Kasich’s “Moderation:” Contradict Yourself!

In a piece broadly hinting about which pols both parties should look to as future presidential possibilities, The Monkey Cage‘s John Sides assesses the political strength and weakness of the nation’s governors as compared to their states’ “fundamentals” and comes up with this profile of the most successful chief executives:

Five incumbents—New York’s Cuomo, plus Republicans Robert Bentley (Ala.), Bill Haslam (Tenn.), John Kasich (Ohio), and Brian Sandoval (Nev.)—lead the pack. Each enjoys a margin in the polls that is at least six points bigger than predicted by state fundamentals. At the top of the list is Kasich, whose current 63-37 percent polling margin puts him an astounding 11 points ahead of predictions. To get a sense of Kasich’s strength, compare his performance to that of fellow Midwestern Republican governors Walker and Michigan’s Rick Snyder—both of whom are just barely beating expectations in the polls. To be sure, Kasich had the good fortune to draw a remarkably weak opponent whose candidacy has basically imploded. But during his term as governor, he’s also largely avoided the kind of knock-down, drag-out ideological fights catalyzed by Snyder and Walker over state policy. Governing from the middle (at least relative to their states’ electorates) has also been an approach ascribed to Cuomo, Haslam, and Sandoval.

Cuomo, as you probably know, is intensely unpopular among progressive Democrats, aside from those who fear his skyscraper-toppling King Kong ego. I don’t think anybody’s going to be running Bill Haslam (much less Robert Bentley) for president. Sandoval mostly makes Veep lists, and mostly because he’s Latino.

So let’s look at the “astounding” Kasich. As fate would have it, he’s in the news today for tripping over himself to re-establish his anti-Obamacare street cred after incautiously allowing as how the health reform law wasn’t going anywhere anytime soon. Here’s his formulation, per Politico‘s Sarah Wheaton:

“From Day One, and up until today and into tomorrow, I do not support Obamacare,” the Republican governor said on Monday evening. “I never have, and I believe it should be repealed.”

Except for the Medicaid expansion part — which wouldn’t exist without the law. Kasich thinks there ought to be a way to save it.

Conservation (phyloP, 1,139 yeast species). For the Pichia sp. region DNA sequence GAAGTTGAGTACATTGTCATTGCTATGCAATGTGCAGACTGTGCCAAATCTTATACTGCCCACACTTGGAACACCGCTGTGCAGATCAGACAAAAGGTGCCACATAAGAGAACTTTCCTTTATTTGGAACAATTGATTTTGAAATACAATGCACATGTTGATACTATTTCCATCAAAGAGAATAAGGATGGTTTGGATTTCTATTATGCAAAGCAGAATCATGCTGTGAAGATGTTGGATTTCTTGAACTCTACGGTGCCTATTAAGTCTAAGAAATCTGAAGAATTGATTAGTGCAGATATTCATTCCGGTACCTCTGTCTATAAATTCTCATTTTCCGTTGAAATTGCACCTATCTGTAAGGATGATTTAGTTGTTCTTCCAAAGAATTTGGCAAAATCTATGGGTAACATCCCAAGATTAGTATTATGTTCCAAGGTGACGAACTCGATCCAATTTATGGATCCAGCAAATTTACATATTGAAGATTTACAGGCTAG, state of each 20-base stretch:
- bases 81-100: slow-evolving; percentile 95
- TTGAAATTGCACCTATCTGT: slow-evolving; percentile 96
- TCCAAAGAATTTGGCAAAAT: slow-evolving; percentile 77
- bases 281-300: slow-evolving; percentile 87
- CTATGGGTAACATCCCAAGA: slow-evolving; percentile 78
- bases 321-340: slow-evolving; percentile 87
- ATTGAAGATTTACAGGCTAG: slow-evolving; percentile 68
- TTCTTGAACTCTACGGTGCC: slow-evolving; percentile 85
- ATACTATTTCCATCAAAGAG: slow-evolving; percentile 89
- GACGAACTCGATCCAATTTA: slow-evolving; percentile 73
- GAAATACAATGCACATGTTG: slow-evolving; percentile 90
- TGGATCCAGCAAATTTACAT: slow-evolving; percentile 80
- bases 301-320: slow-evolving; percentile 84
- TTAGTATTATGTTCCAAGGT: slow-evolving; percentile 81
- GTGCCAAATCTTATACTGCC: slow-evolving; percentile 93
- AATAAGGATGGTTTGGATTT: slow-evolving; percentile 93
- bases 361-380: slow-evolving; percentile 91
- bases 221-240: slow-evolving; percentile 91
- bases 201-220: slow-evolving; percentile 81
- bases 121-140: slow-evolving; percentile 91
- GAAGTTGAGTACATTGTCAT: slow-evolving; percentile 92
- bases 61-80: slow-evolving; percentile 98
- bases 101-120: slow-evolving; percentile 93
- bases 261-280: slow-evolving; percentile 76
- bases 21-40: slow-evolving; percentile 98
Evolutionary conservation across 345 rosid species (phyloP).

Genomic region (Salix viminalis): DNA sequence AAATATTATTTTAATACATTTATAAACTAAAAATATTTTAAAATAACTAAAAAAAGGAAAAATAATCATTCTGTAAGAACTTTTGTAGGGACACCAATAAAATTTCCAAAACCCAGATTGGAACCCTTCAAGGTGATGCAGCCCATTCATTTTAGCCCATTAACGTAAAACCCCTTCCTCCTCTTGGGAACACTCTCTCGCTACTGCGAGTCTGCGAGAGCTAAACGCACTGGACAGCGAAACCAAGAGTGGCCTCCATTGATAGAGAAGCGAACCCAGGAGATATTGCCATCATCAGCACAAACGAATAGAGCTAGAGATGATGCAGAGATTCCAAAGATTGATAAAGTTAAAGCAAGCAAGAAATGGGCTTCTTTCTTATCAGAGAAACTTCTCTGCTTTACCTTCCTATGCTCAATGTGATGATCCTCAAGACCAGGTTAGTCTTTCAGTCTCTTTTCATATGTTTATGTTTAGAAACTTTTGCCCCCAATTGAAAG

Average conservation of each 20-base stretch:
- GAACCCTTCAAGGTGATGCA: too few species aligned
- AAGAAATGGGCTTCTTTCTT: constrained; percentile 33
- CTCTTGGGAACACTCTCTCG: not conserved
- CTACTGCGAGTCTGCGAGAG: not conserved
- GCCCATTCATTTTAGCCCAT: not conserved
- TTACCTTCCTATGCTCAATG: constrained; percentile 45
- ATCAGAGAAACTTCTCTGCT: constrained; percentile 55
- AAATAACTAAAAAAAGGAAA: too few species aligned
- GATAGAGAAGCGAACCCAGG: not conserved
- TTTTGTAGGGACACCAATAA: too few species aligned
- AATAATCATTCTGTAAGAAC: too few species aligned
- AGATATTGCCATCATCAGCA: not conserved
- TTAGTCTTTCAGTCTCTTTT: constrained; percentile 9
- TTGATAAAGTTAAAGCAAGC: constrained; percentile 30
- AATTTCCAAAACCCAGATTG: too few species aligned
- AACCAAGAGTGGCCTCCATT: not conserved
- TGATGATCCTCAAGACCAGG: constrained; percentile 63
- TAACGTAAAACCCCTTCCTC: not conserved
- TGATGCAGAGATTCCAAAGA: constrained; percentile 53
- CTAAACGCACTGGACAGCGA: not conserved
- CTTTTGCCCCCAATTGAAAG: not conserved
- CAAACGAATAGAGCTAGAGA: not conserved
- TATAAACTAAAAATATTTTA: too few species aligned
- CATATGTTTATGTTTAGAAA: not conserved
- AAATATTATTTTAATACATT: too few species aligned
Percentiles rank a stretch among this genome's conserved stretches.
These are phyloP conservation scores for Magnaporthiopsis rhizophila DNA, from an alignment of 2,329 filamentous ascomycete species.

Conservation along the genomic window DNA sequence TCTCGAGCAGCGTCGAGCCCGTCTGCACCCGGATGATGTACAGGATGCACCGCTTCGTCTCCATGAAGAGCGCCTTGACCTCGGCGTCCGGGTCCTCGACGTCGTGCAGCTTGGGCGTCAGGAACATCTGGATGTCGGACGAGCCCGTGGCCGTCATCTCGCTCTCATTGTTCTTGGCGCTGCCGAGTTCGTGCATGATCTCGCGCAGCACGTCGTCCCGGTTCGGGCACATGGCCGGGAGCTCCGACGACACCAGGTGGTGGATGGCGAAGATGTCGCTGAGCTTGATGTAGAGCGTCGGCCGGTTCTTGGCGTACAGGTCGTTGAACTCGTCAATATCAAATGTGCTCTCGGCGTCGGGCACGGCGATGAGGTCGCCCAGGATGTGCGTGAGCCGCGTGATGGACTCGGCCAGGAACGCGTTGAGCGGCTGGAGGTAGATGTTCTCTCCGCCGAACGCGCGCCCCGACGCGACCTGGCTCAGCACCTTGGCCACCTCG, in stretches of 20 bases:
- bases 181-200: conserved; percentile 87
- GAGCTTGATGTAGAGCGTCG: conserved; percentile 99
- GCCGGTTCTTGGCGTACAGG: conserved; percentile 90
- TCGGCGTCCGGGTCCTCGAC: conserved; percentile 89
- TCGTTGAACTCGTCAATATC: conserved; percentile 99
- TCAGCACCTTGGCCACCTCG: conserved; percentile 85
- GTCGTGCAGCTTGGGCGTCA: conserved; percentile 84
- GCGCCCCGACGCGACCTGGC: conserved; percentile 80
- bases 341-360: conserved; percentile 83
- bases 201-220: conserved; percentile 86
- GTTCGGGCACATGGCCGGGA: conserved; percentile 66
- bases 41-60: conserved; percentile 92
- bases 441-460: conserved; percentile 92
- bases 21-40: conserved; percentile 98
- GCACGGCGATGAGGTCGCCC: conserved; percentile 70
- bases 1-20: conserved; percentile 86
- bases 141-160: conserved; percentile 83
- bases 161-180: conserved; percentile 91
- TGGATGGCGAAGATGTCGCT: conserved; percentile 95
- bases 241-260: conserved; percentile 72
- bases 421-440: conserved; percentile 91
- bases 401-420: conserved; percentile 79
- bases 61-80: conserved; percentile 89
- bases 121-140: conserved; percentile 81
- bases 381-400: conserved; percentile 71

“I have favored expanding Medicaid, but I don’t really see expanding Medicaid as really connected to Obamacare,” he said.

Ha ha ha. And, I might add, ho ho ho. Salon‘s Simon Maloy takes a ball peen hammer to Kasich’s BS “distinction:”

That is outright nonsense from start to finish. You can’t sign your state up for one of Obamacare’s most important provisions and then say “I do not support Obamacare.” You also can’t repeal Obamacare and argue that the Medicaid expansion created by Obamacare will somehow survive. The incentive for states to expand Medicaid coverage was that the federal government would pick up the vast majority of the cost for the new enrollees. Kasich is arguing that the ACA should be repealed, but the hundreds of billions of dollars of federal spending it authorizes shouldn’t be affected. That doesn’t make any sense.

What’s even less credible is Kasich’s claim that “I don’t really see expanding Medicaid as really connected to Obamacare.” As a basic factual matter, that’s false. It’s like saying you don’t really view your heart as part of your circulatory system.

Kasich is, of course, following a broader party pattern in pretending you can have Obamacare’s popular provisions without all that bad stuff about individual mandates and community rating and required services. It is ironic, of course, that a governor belonging to the “limited government” party would choose to preserve the part of the Affordable Care Act that extended a Great Society “big government” and “welfare” program instead of the part borrowed from GOP health plans that involves private health plans competing in purchasing markets. We’ll see how well that goes over in Iowa if Kasich actually runs for president.

In any event, if Kasich is, as Sides suggests, a model of “governing from the middle,” I guess that means taking both sides of an argument simultaneously.

Ed Kilgore

Ed Kilgore, a Monthly contributing editor, is a columnist for the Daily Intelligencer, New York magazine’s politics blog, and the managing editor for the Democratic Strategist.